You know the story, there's a movie with the same plot about once a year: eccentric, inspiring, unorthdox teacher breaks all the rules and opens her student's minds, changing their lives forever. Miss Jean Brodie is more interesting, because she is also dictatorial, a bully, and has some odd psychological issues that also change their lives forever - not necessarily in a good way.

I've had a couple of teachers who were similar, with a cult of followers that hung on their every word. They were never particularly interested in me, probably because I never trusted teachers much, and they picked up on that. This book deserves 4 or even 5 stars, but I only gave it 3 because I really hated Miss Jean Brodie. I think we were supposed to love/hate her, and find her amusing. I was just creeped out. So far, all the Modern Library Top 100 have unlikeable main characters. Can't we have a great modern novel starring someone I like? Still, it passes my rule for an excellent book: I was deeply engaged while reading it, and kept thinking about it afterwards.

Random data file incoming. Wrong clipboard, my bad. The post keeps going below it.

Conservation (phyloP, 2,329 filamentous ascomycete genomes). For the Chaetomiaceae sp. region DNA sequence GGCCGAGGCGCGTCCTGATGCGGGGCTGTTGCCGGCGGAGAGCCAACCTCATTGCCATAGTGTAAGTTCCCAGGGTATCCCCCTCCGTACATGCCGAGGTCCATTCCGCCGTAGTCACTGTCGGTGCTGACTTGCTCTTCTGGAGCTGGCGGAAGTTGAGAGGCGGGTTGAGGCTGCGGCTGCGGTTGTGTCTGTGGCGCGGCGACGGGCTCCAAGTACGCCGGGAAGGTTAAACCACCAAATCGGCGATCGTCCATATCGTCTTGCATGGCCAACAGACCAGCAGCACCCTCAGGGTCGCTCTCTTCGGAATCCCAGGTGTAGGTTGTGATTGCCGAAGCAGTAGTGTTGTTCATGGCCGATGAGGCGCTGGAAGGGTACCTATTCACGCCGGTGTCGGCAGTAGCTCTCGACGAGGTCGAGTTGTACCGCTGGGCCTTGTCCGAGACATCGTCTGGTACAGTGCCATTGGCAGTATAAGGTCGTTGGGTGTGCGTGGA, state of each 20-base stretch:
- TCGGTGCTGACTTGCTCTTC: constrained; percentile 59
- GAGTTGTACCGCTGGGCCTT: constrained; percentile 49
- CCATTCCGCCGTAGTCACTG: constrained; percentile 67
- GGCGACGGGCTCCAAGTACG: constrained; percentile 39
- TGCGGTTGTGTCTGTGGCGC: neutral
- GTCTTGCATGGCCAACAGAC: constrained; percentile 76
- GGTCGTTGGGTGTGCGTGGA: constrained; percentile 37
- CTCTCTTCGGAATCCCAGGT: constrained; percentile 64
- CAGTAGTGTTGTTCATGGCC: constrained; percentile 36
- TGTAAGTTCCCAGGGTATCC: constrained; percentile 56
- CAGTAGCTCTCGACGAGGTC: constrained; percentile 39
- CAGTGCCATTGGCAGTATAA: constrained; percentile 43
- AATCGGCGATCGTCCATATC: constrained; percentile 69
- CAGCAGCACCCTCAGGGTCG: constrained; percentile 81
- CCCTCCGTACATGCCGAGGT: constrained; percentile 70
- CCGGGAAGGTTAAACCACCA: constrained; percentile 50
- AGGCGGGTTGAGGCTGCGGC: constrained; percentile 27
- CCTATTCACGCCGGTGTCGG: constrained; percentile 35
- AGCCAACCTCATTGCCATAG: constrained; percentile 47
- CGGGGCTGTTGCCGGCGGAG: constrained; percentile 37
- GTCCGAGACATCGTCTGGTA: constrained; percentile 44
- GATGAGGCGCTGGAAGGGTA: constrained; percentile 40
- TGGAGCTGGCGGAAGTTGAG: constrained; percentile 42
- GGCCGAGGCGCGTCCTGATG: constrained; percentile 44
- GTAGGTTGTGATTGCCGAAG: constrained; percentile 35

I forgot to mention the best part of this book - the descriptions of the girls, and how they all wore their school uniform hats slightly differently. Nice touch. ( )
  JanetNoRules | Sep 17, 2018 |